Forget ‘Women and Children’. Women ARE Children. Right?

Okay, y’all know about the controversy: At Sunday night’s debate in Flint, Clinton interrupted Sanders, repeatedly, and tried to talk over him.  And at one point Sanders said to her, “Excuse me. I’m talking,” and, then, when Clinton again interrupted him, said “Wait a minute. Wait. Could I finish? You’ll have your turn, all right?”

Oh, the horror. At least according to an army of political journalists.  Most of whom work for the Washington Post.

Clinton is A WOMAN CANDIDATE.  And she’s running to become the first WOMAN NOMINEE OF A MAJOR POLITCAL PARTY FOR PRESIDENT.  Ergo, commentaries titled “What Bernie Sanders still doesn’t get about arguing with Hillary Clinton,” in which Janell Ross mentioned that Clinton’s campaign was equating Sanders’ comments to the infamous conduct by Rep. Rick Lazio, Clinton’s 2000 Republican senate-campaign opponent, and who seems to agree with that.  And ‘Excuse me, I’m talking’: Bernie Sanders shuts down Hillary Clinton, repeatedly,” the title of a blog post by Peter W. Stevenson, also a Fix-er.  And this from The Fix blog leader writer Chris Cillizza in his post-debate Winners and Losers take on Sunday night:

Losers

Bernie Sanders: The senator from Vermont had effectively walked a fine line in the previous six debates when it came to attacking Clinton without coming across as bullying or condescending. He tripped and fell while trying to execute that delicate dance on Sunday night. Sanders’s “excuse me, I’m talking” rebuttal to Clinton hinted at the fact that he was losing his temper with her. His “Can I finish, please?” retort ensured that his tone and his approach to someone trying to become the first female presidential nominee in either party would be THE story of the night.

Well, it was THE story, I guess, among journalists and others who never forget that Clinton is running as a WOMAN but who don’t consider in these writings that she’s campaigning on a platform of equal treatment for women.  Equal pay for equal work.  Break down glass ceilings and other barriers.

Well, at least the glass ceiling that supposedly still exists that would be trying to keep, say, Elizabeth Warren from the White House, had she sought it.  And who, I’m betting, does not consider herself such a delicate flower that she shouldn’t be treated, on the campaign trail or elsewhere, that same a man would be treated in the same circumstances.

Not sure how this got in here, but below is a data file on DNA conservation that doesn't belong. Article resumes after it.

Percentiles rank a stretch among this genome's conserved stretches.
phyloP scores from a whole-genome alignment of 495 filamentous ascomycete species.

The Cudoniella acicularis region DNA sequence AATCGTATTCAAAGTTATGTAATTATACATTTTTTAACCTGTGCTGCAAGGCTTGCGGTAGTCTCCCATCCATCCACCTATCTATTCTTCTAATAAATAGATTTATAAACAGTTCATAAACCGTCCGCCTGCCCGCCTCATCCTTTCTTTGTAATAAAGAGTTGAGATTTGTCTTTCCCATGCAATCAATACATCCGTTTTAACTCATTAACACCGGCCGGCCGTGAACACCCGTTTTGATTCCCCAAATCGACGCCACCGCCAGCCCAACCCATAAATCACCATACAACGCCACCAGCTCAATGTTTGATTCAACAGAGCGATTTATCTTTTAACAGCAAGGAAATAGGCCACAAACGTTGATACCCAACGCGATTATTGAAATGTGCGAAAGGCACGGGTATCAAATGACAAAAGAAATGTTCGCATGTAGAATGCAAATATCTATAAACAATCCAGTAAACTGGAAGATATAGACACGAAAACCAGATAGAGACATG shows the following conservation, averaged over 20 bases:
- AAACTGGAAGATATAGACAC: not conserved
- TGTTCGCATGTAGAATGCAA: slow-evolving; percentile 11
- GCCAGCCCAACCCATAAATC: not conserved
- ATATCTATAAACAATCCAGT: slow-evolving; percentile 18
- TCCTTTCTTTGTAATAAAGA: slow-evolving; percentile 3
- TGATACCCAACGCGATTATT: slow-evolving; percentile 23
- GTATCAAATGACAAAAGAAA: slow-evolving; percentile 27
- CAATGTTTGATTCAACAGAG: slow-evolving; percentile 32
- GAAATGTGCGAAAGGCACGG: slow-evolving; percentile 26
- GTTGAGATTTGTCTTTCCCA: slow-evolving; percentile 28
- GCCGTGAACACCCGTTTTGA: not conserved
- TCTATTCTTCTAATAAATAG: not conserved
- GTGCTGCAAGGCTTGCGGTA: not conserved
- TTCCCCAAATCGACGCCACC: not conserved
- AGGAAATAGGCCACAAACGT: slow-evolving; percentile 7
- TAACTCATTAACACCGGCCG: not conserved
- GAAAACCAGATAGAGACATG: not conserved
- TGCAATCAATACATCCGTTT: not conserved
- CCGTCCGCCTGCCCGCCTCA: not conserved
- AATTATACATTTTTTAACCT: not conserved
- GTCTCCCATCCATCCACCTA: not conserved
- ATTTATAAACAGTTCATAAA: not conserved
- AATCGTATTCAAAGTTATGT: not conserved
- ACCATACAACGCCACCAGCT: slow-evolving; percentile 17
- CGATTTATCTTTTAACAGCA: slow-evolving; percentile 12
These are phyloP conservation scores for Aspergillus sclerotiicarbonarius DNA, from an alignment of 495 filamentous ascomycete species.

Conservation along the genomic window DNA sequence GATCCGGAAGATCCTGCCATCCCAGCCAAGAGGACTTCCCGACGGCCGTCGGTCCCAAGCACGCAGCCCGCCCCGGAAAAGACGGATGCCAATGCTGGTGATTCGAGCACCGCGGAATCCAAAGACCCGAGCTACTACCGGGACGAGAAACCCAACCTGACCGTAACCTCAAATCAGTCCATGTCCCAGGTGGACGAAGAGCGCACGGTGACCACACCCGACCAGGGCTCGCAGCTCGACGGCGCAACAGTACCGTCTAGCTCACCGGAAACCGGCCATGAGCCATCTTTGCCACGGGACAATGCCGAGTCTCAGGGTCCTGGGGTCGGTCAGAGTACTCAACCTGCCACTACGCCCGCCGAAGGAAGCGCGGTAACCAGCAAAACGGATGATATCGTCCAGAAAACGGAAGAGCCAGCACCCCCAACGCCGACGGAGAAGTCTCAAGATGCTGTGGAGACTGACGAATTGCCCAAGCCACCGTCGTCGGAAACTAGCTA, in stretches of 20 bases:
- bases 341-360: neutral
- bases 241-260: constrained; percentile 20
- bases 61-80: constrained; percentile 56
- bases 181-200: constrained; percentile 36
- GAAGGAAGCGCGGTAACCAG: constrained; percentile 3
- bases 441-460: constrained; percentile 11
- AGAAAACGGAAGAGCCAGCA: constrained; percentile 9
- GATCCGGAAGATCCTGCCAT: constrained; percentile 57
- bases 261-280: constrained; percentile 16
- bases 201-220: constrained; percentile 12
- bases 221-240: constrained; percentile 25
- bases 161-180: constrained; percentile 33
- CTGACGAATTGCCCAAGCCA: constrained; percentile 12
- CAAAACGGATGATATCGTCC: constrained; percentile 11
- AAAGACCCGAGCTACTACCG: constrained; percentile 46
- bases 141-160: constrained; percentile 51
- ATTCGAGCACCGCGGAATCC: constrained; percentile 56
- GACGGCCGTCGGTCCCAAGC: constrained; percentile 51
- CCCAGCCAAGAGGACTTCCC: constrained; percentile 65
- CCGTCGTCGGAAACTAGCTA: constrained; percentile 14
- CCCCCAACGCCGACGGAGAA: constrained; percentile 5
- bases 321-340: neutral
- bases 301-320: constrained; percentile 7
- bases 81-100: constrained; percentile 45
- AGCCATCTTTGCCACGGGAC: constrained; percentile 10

And who can actually distinguish between a male campaign opponent who repeatedly physically approaches his female opponent on a debate stage and shoves a document in her face and demands that she sign it, and a male campaign opponent who finally draws the line on a debate stage that his female opponent has repeatedly crossed.

I do not believe that Sanders would not have said exactly the same things to a male opponent.  And I do believe that the criticism is the very height of hypocrisy by a candidate whose primary shtick has been that her election is necessary in the service of equality for women.  And, for that matter, by political commentators or anyone else who professes concern about double standards for women and men

But I also think Clinton came into that debate Sunday night with the very intent to be in-your-face-obnoxious.  And some pundits caught this:

Sanders shot back that if people truly had a problem with the comment that Sanders made, they should look at the speaking time Clinton was given and at the number of times she interrupted the Senator.

“Well, I think that given the fact that during that debate she ended up going on many occasions [over the time allotment] – and when I was speaking she interrupted me. I didn’t interrupt her, despite the fact that she spoke longer.”

Bernie Sanders Responds To Debate Interruptions: Says Clinton Is the Rude One, trofire.com

The actual link is http://trofire.com/2016/03/08/bernie-sanders-responds-to-ridiculous-debate-tone-policing/, so I’m assuming that the original title of the article was “Bernie Sanders responds to ridiculous debate-tone policing”. They shouldn’t have changed the title.

Clinton thinks this type of stuff and her habitual sleight-of-hand misrepresentations of Sanders’ record–a special feature of her debate performance on Sunday–are the path to wrapping up the nomination.  We’ll see about that.

Tags: , , , , , , , , , , , , Comments (8) | |